TEHRAN: Iran said yesterday it has sent Iraq and Arab states of the Gulf the text of its security and cooperation project first unveiled by President Hassan Rouhani at the UN in September. Rouhani “sent the full text (of the initiative) to the heads” of the Gulf Cooperation Council and Iraq and “asked for their cooperation in processing and implementing it”, the foreign ministry said. The GCC is a six-nation bloc that groups Saudi Arabia, the United Arab Emirates, Bahrain, Kuwait, Qatar and Oman.


In September, Rouhani proposed in a speech at the UN General Assembly a “Coalition for Hope” that would unite all regional countries in a pledge of non-aggression and non-interference in each other’s affairs. It came after a string of mysterious attacks on oil tankers in the Gulf and Saudi oil installations, which the United States blamed on Tehran. Iran denied any involvement in the attacks

Iran also unveiled new anti-American wall murals on the former US embassy yesterday, two days before the 40th anniversary of the Tehran hostage crisis that has poisoned relations ever since. Stark images of a crumbling Statue of Liberty, a downed US drone and skulls floating in a sea of blood underlined the deep hostility that has flared again in the era of President Donald Trump.


The political artworks were unveiled by the head of Iran’s Revolutionary Guards, Major General Hossein Salami, at a televised ceremony at the former mission that Iran calls the “den of spies”. During his speech, General Salami reiterated Iran’s grievances against the US. He said the only country to have used nuclear weapons was blocking other countries, especially Iran, from benefitting from a civil nuclear program.


He also charged that Washington is lying when it claims to support human rights and democracy, arguing that it backs nearly “all dictators” on Earth. “America is no longer the first in anything,” Salami said in his speech. “The enemies of America can now unbalance its system with the least amount of force applied.”


The accusatory message of the paintings was one of a superpower thirsty for war and bent on tightening its grip on the globe, yet weakening despite its military might. One of the images, which were dominated by the US flag colors white, red and blue, showed a revolver with a stars and stripes pattern, but with its barrel drooping downward and a bullet falling out.


The ceremony came two days before Iran celebrates the events of Nov 4, 1979. Back then, less than nine months after the toppling of Iran’s American-backed shah, students overran the embassy complex to demand the United States hand over the ousted ruler after he was admitted to a US hospital with cancer. It took a full 444 days for the crisis to end with the release of 52 Americans. The US broke off diplomatic relations with Iran in 1980 and ties have been frozen ever since.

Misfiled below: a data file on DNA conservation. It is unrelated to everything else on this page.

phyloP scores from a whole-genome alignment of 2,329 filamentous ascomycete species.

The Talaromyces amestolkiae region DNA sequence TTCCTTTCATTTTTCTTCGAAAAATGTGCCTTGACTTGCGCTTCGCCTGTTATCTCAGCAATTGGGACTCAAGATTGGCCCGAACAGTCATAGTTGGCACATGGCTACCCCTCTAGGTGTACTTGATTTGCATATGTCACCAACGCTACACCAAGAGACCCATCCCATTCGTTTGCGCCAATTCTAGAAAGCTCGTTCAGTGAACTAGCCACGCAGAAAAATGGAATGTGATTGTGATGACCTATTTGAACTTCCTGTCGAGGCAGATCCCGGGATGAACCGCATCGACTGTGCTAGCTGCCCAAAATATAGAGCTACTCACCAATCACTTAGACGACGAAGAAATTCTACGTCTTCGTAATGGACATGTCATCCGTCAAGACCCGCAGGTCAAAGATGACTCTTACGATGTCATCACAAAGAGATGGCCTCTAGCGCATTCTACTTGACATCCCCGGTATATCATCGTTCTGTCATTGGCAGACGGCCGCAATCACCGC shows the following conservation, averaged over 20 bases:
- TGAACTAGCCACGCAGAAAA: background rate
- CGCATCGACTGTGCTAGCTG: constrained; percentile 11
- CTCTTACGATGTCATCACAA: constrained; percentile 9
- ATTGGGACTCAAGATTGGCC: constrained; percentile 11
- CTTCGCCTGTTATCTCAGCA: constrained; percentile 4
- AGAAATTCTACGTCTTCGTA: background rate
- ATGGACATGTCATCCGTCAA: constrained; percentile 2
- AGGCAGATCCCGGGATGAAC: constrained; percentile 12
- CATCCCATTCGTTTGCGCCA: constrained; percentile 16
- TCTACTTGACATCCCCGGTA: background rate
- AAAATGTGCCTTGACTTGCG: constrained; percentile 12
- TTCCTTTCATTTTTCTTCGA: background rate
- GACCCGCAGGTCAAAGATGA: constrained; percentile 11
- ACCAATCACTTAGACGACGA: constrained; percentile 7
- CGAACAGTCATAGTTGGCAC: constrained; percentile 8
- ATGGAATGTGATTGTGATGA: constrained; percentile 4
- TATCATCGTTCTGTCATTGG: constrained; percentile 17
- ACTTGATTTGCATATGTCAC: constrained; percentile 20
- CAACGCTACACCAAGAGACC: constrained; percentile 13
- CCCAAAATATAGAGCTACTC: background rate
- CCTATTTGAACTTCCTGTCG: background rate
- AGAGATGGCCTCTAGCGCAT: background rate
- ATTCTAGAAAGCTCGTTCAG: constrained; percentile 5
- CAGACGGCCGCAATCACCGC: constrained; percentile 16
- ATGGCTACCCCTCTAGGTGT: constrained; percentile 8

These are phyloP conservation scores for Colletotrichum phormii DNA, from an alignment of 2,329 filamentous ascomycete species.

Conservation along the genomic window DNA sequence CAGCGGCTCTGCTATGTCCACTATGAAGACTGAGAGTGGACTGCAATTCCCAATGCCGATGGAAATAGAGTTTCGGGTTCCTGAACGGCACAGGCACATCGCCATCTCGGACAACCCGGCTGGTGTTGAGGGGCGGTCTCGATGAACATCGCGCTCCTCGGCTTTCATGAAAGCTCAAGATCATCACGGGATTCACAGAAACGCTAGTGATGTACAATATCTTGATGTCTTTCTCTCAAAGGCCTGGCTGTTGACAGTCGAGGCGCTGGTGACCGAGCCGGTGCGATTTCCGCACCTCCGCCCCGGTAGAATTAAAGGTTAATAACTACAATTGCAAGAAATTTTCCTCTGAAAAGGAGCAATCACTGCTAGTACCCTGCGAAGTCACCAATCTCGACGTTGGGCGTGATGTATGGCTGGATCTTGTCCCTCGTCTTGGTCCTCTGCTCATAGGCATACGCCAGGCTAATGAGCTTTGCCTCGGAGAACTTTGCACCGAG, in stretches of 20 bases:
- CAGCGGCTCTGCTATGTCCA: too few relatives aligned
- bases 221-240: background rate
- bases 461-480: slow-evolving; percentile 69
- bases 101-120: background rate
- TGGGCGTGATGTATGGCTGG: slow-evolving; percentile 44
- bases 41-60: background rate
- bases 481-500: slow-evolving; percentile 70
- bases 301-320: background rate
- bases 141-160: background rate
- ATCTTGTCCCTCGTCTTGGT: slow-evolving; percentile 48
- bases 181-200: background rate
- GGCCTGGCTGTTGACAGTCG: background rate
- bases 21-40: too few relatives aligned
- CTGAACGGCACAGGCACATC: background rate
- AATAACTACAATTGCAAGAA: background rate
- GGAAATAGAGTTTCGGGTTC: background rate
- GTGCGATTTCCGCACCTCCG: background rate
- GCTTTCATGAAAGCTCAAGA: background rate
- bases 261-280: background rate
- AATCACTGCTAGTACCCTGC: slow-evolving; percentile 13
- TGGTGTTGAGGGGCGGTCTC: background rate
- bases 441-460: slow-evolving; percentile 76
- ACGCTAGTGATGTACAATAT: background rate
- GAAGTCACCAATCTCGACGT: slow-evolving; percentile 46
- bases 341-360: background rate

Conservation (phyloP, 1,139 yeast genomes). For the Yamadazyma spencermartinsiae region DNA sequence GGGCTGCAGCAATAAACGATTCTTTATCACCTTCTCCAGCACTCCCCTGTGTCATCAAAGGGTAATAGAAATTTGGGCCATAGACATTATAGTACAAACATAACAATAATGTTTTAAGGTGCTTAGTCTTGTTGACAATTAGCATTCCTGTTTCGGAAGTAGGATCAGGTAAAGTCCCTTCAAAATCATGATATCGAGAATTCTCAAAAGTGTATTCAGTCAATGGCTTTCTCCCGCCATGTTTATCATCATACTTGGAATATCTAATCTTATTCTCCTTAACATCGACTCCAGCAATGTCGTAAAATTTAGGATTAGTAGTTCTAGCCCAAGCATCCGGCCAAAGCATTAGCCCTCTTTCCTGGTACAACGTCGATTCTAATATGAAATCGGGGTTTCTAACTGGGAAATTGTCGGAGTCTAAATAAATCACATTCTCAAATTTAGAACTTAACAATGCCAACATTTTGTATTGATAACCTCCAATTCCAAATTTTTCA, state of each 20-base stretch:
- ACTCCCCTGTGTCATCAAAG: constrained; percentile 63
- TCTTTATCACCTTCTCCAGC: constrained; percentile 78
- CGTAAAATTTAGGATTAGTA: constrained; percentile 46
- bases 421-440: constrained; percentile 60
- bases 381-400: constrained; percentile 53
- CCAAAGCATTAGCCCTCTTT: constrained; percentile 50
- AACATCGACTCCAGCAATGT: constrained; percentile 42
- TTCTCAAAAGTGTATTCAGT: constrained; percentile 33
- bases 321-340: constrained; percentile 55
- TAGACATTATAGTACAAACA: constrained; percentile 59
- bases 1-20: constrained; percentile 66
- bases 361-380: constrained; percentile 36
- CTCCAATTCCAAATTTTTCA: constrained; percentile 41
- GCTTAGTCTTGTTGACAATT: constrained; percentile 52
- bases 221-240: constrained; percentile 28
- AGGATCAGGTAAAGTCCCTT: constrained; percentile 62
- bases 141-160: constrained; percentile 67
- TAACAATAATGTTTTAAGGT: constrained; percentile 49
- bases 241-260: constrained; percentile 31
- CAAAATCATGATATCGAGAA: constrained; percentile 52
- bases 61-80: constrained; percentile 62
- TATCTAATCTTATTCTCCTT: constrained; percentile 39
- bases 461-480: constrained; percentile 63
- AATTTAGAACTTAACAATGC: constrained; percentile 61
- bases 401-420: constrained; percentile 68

Tensions peaked again last year when Trump unilaterally withdrew from the 2015 Iran nuclear deal and reimposed sanctions as part of a campaign of “maximum pressure”. Since then the arch-foes have come to the brink of military confrontation, drones have been downed, and tankers and Saudi oil installations mysteriously attacked.
The murals’ designer, 33-year old Saber Sheikh-Rezaei, told AFP the new images share the old political message but are fresher in technique and reflect more recent Iran-US events. “Many of the original works conveyed an old and dilapidated picture of Tehran and the Iranian people, but the works shown today … will have a fresh visual language for at least the next 10 to 15 years,” he said.


One of the 16 new murals showed the American Global Hawk drone that was shot down by Iran in June over the Strait of Hormuz, with bats flying out of it. Another featured the triangle of the Eye of Providence, the symbol used on the back of the US dollar bill, in a sea of blood with floating skulls. Yet another work showed the Iran Air passenger jet that was shot down by a US warship over the Gulf in 1988, killing 290 people, with white doves flying out of it.


Washington has called the tragedy a “mistake”, while Iran has for years demanded an apology. Before Salami’s speech, revolutionary music videos played on a large monitor. Hamed Zamani, a young singer popular among conservatives, was mocking US military threats against Iran, singing: “Everyone know this is the end of the line for you.”
A rock clip with electric guitar solos showed boys in Guards’ fatigues praising Iran’s nuclear achievements and warning against trusting the US, “enemies with poison chalices in hand”. The Guards’ chief, in his speech, issued a warning against any plans to attack Iran, which he said was expanding its sphere of influence to protect itself against any enemy “operation”. “Our gaze beyond our borders is based on expanding our territory of power so much that any place where the enemy attempts to start a conspiracy against Iran will be targeted.” – AFP